Diary of an Expectant Greenhouse Gardener: Part 6
Or should we say, Greenhouse owner now! Yay.
The greenhouse is in, and it looks lovely, it also smells lovely. It was extremely lovely when it was christened last night with a nice bottle of fizz. Today it needs to start earning its keep and become a fully functioning space in which to nurture my tomatoes, cucumber and range of peppers and chilies. Not to mention the lovely lemon tree that the kids gave me for my birthday.
Before the greenhouse was installed, I levelled the floor, and laid down a semi permeable weed suppressing membrane. We have chronic bind weed in our garden and the last thing I want is for it to invade the inside of the greenhouse. Over that I placed a layer of builder’s sand, which was leveled into which, I will bed the greenhouse floor.
Building a raised bed
Before we could lay the floor, Chris and I built an L shaped raised bed from tantalized timber, in which to grow our tomatoes. We left a 2-inch air gap all the way around the raised bed to prevent damp from penetrating the structure of the greenhouse, caused by watering the plants. We then lined the raised beds with black plastic to protect the timber and to help retain moisture. The base of the plastic was also stabbed multiple times to allow for drainage and prevent waterlogging. We chose to use raised beds, one to tie them in with the beds I had already built in the vegetable garden and two, because I hope to keep the growing medium fertile by regularly replacing and topping the soil level up with my own compost. [Once it is made, hopefully by next spring].
The bricks for the floor
As you can see by the picture above, I’ve chosen to use reclaimed bricks for the floor. I was lucky that friends and neighbours had knocked down an outbuilding in their garden and no longer had use for the subsequent bricks. The bricks were probably originally Victorian, and handmade, each brick was slightly different from each other, both in colour, depth and size. I was never going to achieve a perfectly even or uniform floor, but I love the mellow aged look they provide, which is in keeping with the traditional style of greenhouse. Bricks like this can be bought from reclamation yards and usually cost upwards of a pound each, so not only was I extremely lucky to get them free but I also feel that using recycled bricks is doing a little bit for the environment.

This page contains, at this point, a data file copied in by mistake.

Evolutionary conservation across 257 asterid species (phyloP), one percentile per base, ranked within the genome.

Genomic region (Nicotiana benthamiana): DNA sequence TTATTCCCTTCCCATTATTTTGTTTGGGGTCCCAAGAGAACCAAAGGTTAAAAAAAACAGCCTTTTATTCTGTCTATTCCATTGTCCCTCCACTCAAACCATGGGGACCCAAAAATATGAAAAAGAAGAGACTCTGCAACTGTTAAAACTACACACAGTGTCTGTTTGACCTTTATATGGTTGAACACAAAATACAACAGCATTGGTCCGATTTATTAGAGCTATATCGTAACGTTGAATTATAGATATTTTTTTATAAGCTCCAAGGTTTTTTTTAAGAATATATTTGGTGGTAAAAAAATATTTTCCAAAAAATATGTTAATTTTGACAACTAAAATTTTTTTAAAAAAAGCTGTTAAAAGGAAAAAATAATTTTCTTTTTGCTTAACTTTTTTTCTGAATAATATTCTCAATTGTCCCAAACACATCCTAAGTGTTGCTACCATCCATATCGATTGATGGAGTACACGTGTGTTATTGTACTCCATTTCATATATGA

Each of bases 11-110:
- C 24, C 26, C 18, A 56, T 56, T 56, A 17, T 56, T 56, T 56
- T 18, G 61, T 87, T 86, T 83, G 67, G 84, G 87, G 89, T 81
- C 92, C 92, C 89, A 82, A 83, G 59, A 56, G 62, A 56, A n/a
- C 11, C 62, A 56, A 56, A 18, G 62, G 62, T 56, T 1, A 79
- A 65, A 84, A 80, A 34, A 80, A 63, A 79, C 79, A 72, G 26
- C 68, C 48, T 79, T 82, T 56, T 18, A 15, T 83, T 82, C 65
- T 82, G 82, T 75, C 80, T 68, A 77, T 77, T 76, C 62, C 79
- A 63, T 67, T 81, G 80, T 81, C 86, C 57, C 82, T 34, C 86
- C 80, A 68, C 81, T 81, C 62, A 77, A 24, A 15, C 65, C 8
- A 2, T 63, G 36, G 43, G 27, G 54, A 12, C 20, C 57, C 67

I chose a basket weave design as the pattern to lay the floor, not just because its aesthetically pleasing but also its probably the easiest design to execute and by placing the bricks down onto the sand base first and playing with the spacing I haven’t had to cut any of the bricks which is a massive bonus.
Laying the floor
The bricks were placed on the levelled sand and gently tapped down with a rubber mallet to help bed them in and to achieve an even surface. The old bricks were quite delicate, and it was surprising how many that had obvious cracks literally fell apart, so if you plan on using reclaimed bricks, make sure you have a few spares, just in case. We decided to use block paving, jointing compound to brush into the spaces between the bricks. I had tried using a dry sand and cement mix on a small seating area that I built with the same method and even though the mix dried well, it left a grey residue on the face of the bricks which I couldn’t shift. The jointing compound was quite expensive, but two bags was all that was required, and it brushed into the joints easily. The surface required a gentle misting with the hose pipe to dampen the area, and by the next morning the base was set solid.
Om Sian Napier
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- Three tips for the greenhouse
- For the plants to grow it takes fertilizer but which one?
- Sterile soil is not good for the plants
- Greenhouse plants also get sick
- Hens in the garden
- Provide shade for your plants
- The philosophical gardener’s theory of perennials
- Create good living conditions for animals and insects in the garden
- The golf courses great secret
- What you need to be aware of when growing in plastic